Sleep Training Tool Box Part 1 – Baby Sleep Environment

Have you set up the perfect baby sleep environment?

Setting up the perfect baby sleep enviroment – it’s not what you think about when you hear the term sleep training. Often when we think of sleep training we automatically think we need to choose a sleep training method. Should we try cry it out, or will a no cry sleep method work? What I educate parents on is that we need to look at our sleep training plan as our sleep tool box that contains sleep tools to help us create sleep success. Our sleep training tool box contains four key tools and choosing the method is only one tool available. Once we access all the available tools we are able to see the big picture: healthy, restorative sleep for your child and for you!

We will be running a 4 part series this month looking at each sleep tool in detail starting with the first: baby sleep environment.

If you’re like me, you had an image of your baby sleeping anywhere and everywhere as you did the things you needed or wanted to do. While it may have been true for a little while, once sleep starts to get organized (starting as soon as 2 months old) the body needs certain things to help sleep be restorative. In other words – our babies become less portable at this point.

Sign Up For Our Newsletter

The first thing is to make sure that sleep is safe. According to The American Academy of Pediatrics and The Canadian Paediatric Society that means following the ABC’s of safe sleep:

A =alone (no blankets, bumpers, lovies or stuffies in with them)

B = on their backs (even after they learn to roll, place them on their backs to start and then they can choose their own sleeping position)

C = in a crib or bassinet (you should be using a certified standard crib with firm mattress and fitted crib sheet)

We also want to make your child’s nursery conducive to sleep and you can start with making their sleep environment cool and dark. If you’re worried about them getting cold at night, especially when you feel those cold little hands, you can use a sleep sack – a wearable blanket. You shouldn’t base your baby’s temperature off their hands and feet though – take a peek at and feel their torso as well. If it’s warm and pink, baby is fine, blood goes to the big organs first and to the hands and feet last. As they get more mobile blood circulation improves and you won’t feel that difference as much. You can also place two fingers on the back of baby’s neck to get a better feel for baby’s temperature.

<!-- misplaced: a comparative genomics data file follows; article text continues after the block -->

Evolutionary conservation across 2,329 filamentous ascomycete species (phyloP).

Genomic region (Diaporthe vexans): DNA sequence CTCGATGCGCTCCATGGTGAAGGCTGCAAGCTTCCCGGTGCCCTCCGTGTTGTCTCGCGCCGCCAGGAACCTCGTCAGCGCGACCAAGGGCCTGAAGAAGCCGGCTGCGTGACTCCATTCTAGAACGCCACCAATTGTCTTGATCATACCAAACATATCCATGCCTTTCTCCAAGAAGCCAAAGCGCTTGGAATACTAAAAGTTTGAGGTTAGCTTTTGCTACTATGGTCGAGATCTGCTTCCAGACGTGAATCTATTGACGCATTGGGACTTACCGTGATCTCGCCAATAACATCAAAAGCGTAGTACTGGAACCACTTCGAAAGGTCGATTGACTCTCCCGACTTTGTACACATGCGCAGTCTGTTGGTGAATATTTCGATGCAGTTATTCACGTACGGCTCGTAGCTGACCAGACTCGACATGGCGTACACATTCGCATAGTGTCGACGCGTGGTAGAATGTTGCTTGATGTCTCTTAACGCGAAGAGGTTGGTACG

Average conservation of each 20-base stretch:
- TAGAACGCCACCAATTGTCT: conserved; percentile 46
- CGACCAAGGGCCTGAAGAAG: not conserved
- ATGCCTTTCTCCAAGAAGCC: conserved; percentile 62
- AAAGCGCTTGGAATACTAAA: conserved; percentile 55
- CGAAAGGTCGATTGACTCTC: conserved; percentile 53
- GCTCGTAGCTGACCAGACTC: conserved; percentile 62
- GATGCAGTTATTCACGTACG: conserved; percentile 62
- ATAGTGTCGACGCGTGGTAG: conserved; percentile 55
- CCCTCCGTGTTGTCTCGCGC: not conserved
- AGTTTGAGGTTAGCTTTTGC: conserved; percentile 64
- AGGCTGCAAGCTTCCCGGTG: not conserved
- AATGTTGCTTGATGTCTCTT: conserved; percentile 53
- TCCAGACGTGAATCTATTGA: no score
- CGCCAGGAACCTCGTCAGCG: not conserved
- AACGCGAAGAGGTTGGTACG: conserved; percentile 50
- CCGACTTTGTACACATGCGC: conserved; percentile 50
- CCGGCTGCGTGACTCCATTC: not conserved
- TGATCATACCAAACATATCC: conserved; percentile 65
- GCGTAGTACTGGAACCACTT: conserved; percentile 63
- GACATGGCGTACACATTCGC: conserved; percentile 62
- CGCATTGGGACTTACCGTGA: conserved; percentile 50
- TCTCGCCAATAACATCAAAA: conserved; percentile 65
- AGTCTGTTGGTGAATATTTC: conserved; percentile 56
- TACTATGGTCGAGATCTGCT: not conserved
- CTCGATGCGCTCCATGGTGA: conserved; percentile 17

The darker your child’s bedroom is the better. Even a sliver of light peeping around the edge of a curtain is enough to wake the most sensitive of sleepers during their sleep cycle transitions. Blackout blinds (or even foil on the window) can be your best friend. If you’re feeding in the night, or just want the option of a nightlight, we recommend one with a low wattage (4-7W). And stay away from blue and white lights as those can suppress your child’s melatonin and turn the sleep switch off. You’re better off with a red or yellow light bulb.

OK, your room is safe, cool and dark – now the advanced stuff! As babies get older it may be time to get rid of the distractions – mobiles, aquariums, toys. We want the place they sleep to be nice and friendly, but the real business of the room is sleep and if those things distract your baby then you don’t want them there. Other things that might be distracting are the noises around them and in that case you might want to consider a white noise machine. We recommend one that makes a continuous noise (not music) and stays on until you turn it off. As long as it is across the room and used on a low volume it is safe to use.

And that’s the first part done! I’m pretty sure that most of you had a lot of this in place anyway and may just need a few tweaks – congratulations, you’re well on your way and ready for Part 2: the schedule.


Alanna McGinn

Alanna McGinn is a Certified Sleep Consultant and Founder of Good Night Sleep Site – a Global Pediatric and Family Sleep Team. She provides free child and family sleep support through her FacebookTwitter, and Instagram. She invites you to join her sleep community as she works towards Good Night Sleep Site’s mission of a healthier rested family unit. For more sleep tips please visit Good Night Sleep SiteJoin our movement and #BringBackBedtime.


Alanna McGinn
Alanna McGinn
Alanna McGinn is Founder and Certified Sleep Expert of Good Night Sleep Site, a global sleep consulting practice. She is host of the ‘This Girl Loves Sleep’ Podcast and author of ‘This Baby Loves Sleep’. Alanna has established the world-wide brand of Good Night Sleep Site as being a #1 sleep resource for families and her and her team of sleep consultants strive in helping families (baby to adults) and corporations overcome their sleep challenges and have well-rested smiles in the morning. You can find out more about Alanna McGinn and how to work with a Good Night Sleep Consultant at www.goodnightsleepsite.com and follow Alanna and all her sleep tips on Instagram - @GNSleepSite.

Leave a Reply

Your email address will not be published. Required fields are marked *

This site, like many others, uses small files called cookies to give you the best experience on our website. Find out more.

Share this page with your employer or HR department!